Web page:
At 3:51, Referee signals to the 4th official to give 5 minutes of additional time. Additional time is allowed for 5 things: substitutions; assessment of injury to players; removal of injured players from the field of play for treatment; wasting time: and any other cause.

Referees guidelines recommend that 30 seconds by allowed for every goal or substitution, and 1 or 2 minutes be added for injuries and/or time-wasting, if they have occurred. Considering there were 4 substitutions and lots of time-wasting, giving 5 minutes of additional time seems correct and fair.

At 5:40, the 4th official announces there will be 5 minutes of additional time.

At 6:30, South China win a throw-in, and the Referee takes proactive steps to limit any delay in the restart.

Optimum Officiating: AFC Cup 2009 QF 2nd Leg part 4

2009 09 30 South China v Neftchi AFC Cup 2009 4 of 6


At 2:30, South China player (red #22) fouls Neftchi player (yellow #26). Good referee teamwork.

At 4:37, Referee plays advantage and allows South China (red) to carry on attacking. This is Optimal Officiating because a) playing advantage allows the game to flow and remain exciting, and b) prevents South China from using the incident as a means to delay restart.

At 4:55, South China player (red #26) is exhausted because of the advantage just applied by the Referee. The Referee clearly tells the player not to waste time. Then, South China captain (red #11) attempts to influence the Referee and complicate the situation (perhaps to cause more delay?) by saying that there should be a caution for the foul incident at 4:37. This is typical of the kind of pressure and bias players put on Referees. The Referee clearly tells the captain "No". The tackle by the Neftchi player was not reckless and it did not disrupt South China’s attacking move.

At 5:50, another South China player (red #2) goes down with cramp. Neftchi player (yellow #26) and Neftchi captain (yellow #23) reminds the Referee about South China’s delaying tactics. The Referee reassures them that he is keeping a close eye on this and that there will added time. Neftchi captain gives referee the “thumbs up”.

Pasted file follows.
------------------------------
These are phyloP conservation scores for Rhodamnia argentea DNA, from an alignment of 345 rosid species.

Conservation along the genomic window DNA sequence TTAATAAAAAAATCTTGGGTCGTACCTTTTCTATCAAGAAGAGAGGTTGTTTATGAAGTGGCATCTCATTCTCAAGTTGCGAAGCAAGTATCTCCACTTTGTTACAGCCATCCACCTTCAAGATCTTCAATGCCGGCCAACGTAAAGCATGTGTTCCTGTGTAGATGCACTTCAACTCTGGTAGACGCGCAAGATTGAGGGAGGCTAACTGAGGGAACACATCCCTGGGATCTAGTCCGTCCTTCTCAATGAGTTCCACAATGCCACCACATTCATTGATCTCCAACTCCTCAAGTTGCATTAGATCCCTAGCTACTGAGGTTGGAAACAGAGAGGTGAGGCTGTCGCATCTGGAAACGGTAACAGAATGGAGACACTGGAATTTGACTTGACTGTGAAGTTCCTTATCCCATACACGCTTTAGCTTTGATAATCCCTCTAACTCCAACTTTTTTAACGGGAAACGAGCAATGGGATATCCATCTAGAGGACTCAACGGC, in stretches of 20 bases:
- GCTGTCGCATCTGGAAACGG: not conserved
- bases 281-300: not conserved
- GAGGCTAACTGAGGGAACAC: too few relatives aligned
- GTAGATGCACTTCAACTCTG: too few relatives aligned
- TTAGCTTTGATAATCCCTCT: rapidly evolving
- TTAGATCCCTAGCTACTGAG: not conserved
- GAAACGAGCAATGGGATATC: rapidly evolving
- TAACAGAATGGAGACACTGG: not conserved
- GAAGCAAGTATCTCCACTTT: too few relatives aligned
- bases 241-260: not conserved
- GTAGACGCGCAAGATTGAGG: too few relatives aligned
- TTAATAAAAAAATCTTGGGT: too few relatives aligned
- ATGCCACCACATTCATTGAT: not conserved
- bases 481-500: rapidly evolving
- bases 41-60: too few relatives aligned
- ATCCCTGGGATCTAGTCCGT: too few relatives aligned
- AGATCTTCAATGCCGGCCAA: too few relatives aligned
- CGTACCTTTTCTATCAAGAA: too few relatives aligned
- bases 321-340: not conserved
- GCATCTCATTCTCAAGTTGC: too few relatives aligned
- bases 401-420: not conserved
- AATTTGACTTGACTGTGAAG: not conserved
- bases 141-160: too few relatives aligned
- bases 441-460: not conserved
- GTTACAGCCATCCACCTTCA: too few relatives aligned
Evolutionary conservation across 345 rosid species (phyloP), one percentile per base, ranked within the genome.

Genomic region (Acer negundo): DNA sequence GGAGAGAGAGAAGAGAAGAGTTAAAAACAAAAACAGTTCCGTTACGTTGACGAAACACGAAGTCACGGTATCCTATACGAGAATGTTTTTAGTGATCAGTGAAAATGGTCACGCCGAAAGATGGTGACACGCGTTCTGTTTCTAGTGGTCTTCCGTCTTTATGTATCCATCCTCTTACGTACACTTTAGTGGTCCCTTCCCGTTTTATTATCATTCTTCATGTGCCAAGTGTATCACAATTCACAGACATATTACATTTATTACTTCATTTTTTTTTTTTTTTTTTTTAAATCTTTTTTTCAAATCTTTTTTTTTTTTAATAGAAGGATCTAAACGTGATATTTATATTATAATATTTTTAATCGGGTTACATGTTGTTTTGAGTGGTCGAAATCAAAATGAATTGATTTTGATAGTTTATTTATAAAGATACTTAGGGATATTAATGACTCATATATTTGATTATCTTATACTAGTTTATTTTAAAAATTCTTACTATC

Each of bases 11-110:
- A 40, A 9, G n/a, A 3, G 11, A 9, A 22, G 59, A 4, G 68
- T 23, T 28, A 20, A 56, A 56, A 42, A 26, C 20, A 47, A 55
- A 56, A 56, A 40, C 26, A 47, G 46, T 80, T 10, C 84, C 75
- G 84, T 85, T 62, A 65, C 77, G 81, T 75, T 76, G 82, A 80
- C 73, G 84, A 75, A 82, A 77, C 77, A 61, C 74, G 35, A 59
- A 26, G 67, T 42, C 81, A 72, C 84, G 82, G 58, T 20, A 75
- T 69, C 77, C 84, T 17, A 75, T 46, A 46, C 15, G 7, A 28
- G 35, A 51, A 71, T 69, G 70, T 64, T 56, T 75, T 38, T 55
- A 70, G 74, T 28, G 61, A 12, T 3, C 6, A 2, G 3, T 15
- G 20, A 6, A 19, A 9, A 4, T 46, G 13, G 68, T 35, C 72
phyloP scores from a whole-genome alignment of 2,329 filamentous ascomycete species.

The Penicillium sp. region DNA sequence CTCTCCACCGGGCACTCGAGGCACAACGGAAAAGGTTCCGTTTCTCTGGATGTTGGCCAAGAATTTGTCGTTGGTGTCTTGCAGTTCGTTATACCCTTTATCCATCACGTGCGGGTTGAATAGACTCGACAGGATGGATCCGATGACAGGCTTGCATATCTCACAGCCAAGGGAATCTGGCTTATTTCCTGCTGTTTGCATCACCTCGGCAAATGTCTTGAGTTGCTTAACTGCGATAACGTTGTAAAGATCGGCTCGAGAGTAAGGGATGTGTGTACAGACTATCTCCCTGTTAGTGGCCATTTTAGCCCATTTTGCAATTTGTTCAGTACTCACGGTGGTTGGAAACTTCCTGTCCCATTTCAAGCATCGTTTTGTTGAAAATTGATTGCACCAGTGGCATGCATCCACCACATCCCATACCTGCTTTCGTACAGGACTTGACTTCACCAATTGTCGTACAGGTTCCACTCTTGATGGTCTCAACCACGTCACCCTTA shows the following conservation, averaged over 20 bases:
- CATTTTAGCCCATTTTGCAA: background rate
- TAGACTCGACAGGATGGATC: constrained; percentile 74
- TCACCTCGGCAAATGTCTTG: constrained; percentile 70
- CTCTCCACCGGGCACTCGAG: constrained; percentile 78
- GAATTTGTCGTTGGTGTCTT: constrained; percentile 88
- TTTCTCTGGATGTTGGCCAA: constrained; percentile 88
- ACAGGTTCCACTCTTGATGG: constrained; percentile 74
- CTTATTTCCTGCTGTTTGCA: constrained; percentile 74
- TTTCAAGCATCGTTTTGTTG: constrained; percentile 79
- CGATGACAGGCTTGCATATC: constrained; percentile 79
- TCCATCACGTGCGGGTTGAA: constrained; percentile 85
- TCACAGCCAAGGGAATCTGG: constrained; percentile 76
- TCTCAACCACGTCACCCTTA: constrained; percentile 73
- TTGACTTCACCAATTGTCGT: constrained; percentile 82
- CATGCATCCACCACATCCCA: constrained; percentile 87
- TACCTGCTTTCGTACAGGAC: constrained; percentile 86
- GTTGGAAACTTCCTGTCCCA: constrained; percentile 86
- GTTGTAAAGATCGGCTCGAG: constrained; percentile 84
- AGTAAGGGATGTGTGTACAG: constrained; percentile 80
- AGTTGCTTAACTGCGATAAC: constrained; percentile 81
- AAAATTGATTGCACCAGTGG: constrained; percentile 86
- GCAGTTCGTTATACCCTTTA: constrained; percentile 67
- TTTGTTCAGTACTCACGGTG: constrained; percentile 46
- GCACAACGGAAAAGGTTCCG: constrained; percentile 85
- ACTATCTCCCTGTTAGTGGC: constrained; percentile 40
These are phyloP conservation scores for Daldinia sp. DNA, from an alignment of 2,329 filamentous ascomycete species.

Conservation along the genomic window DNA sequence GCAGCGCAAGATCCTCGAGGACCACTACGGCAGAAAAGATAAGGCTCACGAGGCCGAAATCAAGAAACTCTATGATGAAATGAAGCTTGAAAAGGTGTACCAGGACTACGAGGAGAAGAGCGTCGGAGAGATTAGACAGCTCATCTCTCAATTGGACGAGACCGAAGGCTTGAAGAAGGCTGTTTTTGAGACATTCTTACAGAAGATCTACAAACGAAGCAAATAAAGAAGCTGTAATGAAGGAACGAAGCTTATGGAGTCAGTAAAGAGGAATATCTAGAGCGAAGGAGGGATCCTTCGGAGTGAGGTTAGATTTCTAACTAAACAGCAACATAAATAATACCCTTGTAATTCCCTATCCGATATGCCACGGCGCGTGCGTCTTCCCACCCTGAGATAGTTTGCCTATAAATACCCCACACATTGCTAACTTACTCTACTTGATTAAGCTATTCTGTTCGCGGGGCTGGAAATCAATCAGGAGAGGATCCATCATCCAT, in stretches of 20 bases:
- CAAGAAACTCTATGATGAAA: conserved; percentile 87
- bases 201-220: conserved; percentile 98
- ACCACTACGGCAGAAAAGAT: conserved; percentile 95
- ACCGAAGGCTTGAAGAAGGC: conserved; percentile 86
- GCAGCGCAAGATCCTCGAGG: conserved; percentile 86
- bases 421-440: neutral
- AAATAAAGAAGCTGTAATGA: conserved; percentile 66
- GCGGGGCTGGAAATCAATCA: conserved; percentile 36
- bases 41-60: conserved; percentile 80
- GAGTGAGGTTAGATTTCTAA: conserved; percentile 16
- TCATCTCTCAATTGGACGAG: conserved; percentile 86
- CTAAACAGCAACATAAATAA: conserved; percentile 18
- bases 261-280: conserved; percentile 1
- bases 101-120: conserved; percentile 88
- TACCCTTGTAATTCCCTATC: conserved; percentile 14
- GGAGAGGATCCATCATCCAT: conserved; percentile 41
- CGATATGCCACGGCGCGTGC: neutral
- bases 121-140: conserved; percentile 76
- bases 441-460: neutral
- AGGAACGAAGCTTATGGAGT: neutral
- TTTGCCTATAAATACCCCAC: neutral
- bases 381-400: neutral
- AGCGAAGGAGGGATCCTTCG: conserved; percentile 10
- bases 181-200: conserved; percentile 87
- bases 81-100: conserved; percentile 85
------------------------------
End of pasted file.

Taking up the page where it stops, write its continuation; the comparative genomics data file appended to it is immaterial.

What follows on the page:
At 6:20, Referee signals for substitution (Neftchi)
At 6:40, Referee has to again manage the delaying tactics of South China. This time, South China are slow to restart play with a throw-in. Neftchi players (like captain yellow #23) are beginning to get irritated. The Referee remains calm.

At 7:30, South China player (red #26) is fouled. Referee’s body language quickly tells him to “get up and get on with it”. Red #26 knows this, and shares a cheeky smile/joke with the referee.

At 8:08, South China player wins ball fairly from Neftchi player. Neftchi player wants a foul. Referee correctly ignores him.

Optimum Officiating: AFC Cup 2009 QF 2nd Leg part 3

2009 09 30 South China v Neftchi AFC Cup 2009 3 of 6


At 0:01, Neftchi player (yellow #26) fouls South China player (red #30).

At 1:30, Neftchi player (yellow #26) is fouled by a South China player. The funny thing is that another South China player (red #30) believes he was fouled (by being pushed in the back). In fact, it was his own team-mate who pushed him!

At 2:15, Referee waves away a penalty appeal. No foul was committed.
At 2:27, Referee makes eye contact with the South China player to re-confirm that there was no foul, and the red shirt accepts this message.

At 3:33, Referee signals for substitutions (South China and Neftchi).

At 5:53, Neftchi (yellow) counter-attacked and had a great chance to score, but were denied by the South China keeper.

At 7:57, Referee signals a goal kick. He is proactive and warns the South China keeper not to delay.

At 8:30, South China player (red #2) fouls Neftchi player (yellow #20). The Referee is quick and decisive but gets the restart position slightly wrong.

At 9:09, Neftchi player (yellow #26) deliberately handles the ball. The Referee is quick to react and correctly cautions him. Yellow #26 also appeared to be offside. As the Referee stops to write in his notebook, his positioning is effective and it clearly tells the South China keeper to be ready for restart.